Algorithms dominating financial markets: neglected risk with (potentially) large impact
Today, financial markets are dominated by algorithms: computer programs buying and selling financial products in a fraction of a second. Next to very real risks to the financial markets such as flash crashes (relatively frequently covered in the financial media), this raises a more fundamental issue: do prices of financial products still make sense?
Or to put it differently: if 70%-80% of the shares of companies (think Shell, Unilever, Apple etc.) are bought and sold by computer programs that only react to the actions of other market participants (think: if someone buys x stocks, then algorithm buys y stocks; if price in share x raises n%, then buy stock y), aren't prices then not just the result of algorithms responding to each other instead of real market forces? Or more technically: are financial markets really more efficient nowadays than 10+ years ago, according to the definition of efficiency of the Efficient Market Hypothesis (stating: prices fully reflect all available information in the outside world), if algorithms don't (or hardly) look at the outside world?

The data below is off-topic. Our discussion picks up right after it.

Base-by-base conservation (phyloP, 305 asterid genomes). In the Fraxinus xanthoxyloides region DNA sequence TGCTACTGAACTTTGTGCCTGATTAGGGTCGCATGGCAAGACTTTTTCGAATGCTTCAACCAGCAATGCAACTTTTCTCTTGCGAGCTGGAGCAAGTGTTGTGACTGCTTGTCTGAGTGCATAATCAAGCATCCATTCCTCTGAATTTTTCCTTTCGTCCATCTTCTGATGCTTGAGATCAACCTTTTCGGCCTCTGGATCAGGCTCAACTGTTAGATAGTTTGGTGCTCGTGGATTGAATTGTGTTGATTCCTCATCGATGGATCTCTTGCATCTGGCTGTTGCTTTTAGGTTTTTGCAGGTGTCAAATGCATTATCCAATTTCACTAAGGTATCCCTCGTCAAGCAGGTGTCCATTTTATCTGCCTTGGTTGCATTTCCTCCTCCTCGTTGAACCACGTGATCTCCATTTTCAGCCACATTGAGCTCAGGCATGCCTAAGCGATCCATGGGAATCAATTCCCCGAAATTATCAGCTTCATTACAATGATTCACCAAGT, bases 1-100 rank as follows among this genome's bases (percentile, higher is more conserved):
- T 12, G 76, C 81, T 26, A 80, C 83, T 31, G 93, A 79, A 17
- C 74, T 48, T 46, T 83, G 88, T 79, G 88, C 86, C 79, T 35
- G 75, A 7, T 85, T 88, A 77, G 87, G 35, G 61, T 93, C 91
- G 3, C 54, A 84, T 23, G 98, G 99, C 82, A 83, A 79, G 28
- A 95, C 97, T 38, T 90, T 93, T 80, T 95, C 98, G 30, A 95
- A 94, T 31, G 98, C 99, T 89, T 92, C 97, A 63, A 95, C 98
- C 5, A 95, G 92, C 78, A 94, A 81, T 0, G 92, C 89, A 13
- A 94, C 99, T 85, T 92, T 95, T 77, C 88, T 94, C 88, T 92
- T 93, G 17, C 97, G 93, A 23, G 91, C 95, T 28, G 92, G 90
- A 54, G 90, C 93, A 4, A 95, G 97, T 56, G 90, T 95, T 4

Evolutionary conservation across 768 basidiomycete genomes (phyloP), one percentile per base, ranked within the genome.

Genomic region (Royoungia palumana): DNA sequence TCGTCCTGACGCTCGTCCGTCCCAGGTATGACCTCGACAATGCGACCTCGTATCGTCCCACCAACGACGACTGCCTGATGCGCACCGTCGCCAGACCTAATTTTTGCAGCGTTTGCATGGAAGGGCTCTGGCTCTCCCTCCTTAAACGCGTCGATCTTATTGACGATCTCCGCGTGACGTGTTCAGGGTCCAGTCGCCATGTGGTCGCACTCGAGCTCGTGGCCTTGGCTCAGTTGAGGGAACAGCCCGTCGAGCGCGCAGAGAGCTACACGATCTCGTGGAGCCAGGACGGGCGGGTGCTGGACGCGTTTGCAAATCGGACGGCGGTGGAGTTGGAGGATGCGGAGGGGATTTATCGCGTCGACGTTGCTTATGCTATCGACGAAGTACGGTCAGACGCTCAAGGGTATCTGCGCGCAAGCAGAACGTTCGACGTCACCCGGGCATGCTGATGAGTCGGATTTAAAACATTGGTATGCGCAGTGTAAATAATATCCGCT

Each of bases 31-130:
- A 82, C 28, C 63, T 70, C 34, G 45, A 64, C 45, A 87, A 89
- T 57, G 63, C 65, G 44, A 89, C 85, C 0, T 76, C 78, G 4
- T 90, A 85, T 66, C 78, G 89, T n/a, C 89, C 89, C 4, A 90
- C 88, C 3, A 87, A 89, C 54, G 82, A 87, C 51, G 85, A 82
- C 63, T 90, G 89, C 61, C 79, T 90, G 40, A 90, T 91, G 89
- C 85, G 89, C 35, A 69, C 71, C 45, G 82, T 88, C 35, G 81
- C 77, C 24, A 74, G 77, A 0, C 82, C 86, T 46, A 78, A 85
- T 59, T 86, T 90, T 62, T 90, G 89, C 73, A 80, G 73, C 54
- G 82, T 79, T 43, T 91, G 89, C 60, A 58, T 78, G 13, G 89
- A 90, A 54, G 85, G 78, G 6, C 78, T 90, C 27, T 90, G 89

This is surely a neglected issue, because I never read about it. Yet the issue is real, and potentially has large consequences - both for the health of financial markets and philosophically.